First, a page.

alexa Frederine, a new and promising protector against doxorubicin-induced cardiotoxicity.


Biochemistry & Physiology: Open Access

Author(s): van Acker FA, Boven E, Kramer K, Haenen GR, Bast A,

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Abstract The flavonoid 7-monohydroxyethylrutoside (monoHER) can protect against doxorubicin-induced cardiotoxicity. A drawback of monoHER therapy would be the relatively high dose needed to obtain complete protection (500 mg/kg in mice). Therefore, we synthesized a series of new compounds with improved antioxidant properties. After characterization of antioxidant activity, cardioprotection in vitro, and possible toxic properties in hepatocytes, we selected Frederine for additional investigations in vivo. In the present study, it was found that this compound did not induce weight loss or (gross) organ changes in mice in a treatment schedule of 170 mg/kg i.p., 5 times/week during 2 weeks. We recorded the electrocardiogram telemetrically in mice during and 2 weeks after the combined treatment with doxorubicin (4 mg/kg, i.v.) and 5 times Frederine (68 mg/kg, i.p.; equimolar to 100 mg/kg monoHER) for 6 weeks. Complete protection against doxorubicin-induced cardiotoxicity was found, indicating that Frederine is at least 5 times more potent than monoHER. Frederine did not have a negative influence on the antiproliferative effects of doxorubicin on A2780, OVCAR-3, and MCF-7 cells in vitro and on OVCAR-3 xenografts grown in nude mice when administered 5 min before doxorubicin (8 mg/kg i.v.) and 4 days thereafter with an interval of 24 h. It can be concluded that we succeeded in designing a better cardioprotector than monoHER. Therefore, Frederine merits further investigation as a possible protector against doxorubicin-induced cardiotoxicity in cancer patients.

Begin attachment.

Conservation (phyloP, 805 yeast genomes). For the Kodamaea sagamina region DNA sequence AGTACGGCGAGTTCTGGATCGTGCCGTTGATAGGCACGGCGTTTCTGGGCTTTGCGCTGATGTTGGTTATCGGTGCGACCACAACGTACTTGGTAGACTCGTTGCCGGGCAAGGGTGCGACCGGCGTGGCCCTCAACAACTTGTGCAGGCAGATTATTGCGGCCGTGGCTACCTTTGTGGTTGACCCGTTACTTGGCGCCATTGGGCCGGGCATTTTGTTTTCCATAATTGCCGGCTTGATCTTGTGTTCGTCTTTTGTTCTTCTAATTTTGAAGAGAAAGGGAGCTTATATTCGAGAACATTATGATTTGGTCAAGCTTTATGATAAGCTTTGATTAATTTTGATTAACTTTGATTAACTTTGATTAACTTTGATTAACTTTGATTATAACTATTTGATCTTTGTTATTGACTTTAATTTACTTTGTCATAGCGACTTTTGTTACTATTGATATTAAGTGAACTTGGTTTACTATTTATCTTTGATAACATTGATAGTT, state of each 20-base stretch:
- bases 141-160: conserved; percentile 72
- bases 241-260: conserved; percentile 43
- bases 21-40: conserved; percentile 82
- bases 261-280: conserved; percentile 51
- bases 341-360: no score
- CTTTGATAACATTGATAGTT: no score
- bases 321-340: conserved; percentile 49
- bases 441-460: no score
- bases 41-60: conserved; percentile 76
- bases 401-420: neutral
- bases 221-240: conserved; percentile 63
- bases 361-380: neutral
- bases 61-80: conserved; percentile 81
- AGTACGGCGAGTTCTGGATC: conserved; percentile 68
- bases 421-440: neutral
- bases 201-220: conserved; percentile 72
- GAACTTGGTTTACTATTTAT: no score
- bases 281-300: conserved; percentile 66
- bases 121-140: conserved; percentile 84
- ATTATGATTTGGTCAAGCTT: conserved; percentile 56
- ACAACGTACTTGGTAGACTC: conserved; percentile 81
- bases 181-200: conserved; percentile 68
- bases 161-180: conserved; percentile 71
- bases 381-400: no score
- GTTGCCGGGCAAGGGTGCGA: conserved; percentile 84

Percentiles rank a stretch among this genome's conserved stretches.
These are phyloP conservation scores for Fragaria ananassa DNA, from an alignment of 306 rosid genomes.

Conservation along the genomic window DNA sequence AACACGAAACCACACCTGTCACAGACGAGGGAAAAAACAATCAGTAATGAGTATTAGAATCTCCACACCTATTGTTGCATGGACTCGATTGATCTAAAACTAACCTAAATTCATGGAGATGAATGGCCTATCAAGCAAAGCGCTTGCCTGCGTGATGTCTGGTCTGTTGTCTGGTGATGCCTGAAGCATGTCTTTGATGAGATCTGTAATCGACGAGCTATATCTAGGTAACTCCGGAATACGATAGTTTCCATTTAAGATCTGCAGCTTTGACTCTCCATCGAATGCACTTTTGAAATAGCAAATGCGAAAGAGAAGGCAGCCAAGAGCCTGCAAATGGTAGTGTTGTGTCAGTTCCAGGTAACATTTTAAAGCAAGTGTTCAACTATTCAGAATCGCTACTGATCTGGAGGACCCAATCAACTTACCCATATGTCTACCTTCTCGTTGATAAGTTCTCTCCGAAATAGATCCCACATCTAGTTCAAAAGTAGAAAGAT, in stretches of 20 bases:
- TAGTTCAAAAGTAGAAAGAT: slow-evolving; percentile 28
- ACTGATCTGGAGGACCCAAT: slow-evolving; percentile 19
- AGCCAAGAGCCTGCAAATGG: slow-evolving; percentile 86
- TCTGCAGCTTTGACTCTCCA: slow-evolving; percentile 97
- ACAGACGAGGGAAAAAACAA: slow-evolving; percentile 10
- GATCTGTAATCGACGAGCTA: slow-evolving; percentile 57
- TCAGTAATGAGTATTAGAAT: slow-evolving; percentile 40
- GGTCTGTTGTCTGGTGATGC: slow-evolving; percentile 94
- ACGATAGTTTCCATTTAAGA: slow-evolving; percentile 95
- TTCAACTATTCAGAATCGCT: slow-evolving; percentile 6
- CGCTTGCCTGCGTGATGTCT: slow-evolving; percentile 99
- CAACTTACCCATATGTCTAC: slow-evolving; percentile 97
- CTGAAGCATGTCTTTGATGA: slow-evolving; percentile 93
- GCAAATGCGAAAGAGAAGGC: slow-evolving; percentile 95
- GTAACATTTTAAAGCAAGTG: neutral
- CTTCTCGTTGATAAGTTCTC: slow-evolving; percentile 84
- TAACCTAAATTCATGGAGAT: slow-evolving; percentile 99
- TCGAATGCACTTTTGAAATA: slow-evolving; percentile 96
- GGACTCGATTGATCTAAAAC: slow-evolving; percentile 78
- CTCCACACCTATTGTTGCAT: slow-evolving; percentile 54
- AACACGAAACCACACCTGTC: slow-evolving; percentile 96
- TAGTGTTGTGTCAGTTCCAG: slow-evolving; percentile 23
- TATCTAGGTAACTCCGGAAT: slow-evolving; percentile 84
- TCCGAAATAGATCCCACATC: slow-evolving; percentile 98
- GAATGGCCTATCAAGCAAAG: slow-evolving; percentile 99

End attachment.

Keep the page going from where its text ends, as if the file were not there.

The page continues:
This article was published in Clin Cancer Res and referenced in Biochemistry & Physiology: Open Access

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